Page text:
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Listing 14.10 JSON request to create message
{ "topic": "message",
"data": {
"user": "cjno",
"message": "Listening to the new 1349 album"
The outer “topic” property describes what kind of event to create, in this
example a new message, whereas the outer “data” property holds the actual data.
The client was made this way so it could post different types of client-side events
to the same server resource. For instance, when someone joins the chat, the client
might send JSON like Listing 14.11.
Listing 14.11 JSON request to join the chat room
{ "topic": "userEnter",
"data": {
"user": "cjno"
If the backend is ever extended to support several chat rooms, the message
might also include which room the user entered. Reading the Request Body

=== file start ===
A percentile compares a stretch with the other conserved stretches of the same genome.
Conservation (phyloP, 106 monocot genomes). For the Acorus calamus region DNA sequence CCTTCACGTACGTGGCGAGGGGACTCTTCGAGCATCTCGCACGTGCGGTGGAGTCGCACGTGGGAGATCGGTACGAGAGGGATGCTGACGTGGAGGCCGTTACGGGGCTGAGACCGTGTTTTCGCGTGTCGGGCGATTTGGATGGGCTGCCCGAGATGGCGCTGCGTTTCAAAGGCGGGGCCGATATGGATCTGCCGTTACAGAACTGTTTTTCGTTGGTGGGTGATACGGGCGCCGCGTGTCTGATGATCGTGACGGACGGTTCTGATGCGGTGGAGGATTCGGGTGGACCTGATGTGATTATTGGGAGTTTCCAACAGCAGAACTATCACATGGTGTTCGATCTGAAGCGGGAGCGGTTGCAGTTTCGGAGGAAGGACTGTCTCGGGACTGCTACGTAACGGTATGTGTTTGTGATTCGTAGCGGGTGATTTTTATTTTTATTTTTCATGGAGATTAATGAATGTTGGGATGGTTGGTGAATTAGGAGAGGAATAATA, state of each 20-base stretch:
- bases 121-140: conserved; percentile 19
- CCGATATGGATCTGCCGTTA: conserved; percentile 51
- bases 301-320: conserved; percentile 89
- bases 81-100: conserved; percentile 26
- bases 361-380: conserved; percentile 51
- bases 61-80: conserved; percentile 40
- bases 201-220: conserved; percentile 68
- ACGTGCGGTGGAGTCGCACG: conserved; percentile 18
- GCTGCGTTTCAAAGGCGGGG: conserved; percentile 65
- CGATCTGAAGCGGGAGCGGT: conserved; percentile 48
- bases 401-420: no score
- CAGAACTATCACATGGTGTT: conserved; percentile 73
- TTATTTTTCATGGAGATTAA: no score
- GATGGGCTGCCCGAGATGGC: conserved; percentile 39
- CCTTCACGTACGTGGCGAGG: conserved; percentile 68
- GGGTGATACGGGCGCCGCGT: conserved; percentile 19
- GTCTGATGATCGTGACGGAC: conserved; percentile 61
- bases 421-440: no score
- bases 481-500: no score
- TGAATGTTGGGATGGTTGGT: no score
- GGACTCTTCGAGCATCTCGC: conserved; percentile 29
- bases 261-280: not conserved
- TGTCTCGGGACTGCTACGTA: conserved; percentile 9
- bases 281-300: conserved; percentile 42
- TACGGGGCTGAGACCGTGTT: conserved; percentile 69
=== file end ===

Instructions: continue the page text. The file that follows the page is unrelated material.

The first thing post needs to do is retrieve the request body, which contains
the URL encoded JSON string. As a request comes in, the request object will
emit “data” events, passing chunks of the request body. When all chunks have
arrived, the request object emits a “end” event. The equivalent of our observ-
able from Chapter 11, The Observer Pattern, that powers Node's events is the
events.EventEmitter interface.
In tests, we will stub the request object, which needs to be an EventEmit-
ter so we can trigger the “data” and “end” events we are interested in testing. We
can then emit a couple of chunks from the test, and assert that the joined string is
passed to JSON.parse . To verify that the entire body is passed to JSON.parse ,
we can stub it using the stub function from Chapter 12, Abstracting Browser Differ-
ences: Ajax. Save Listing 14.12 in deps/stub.js .
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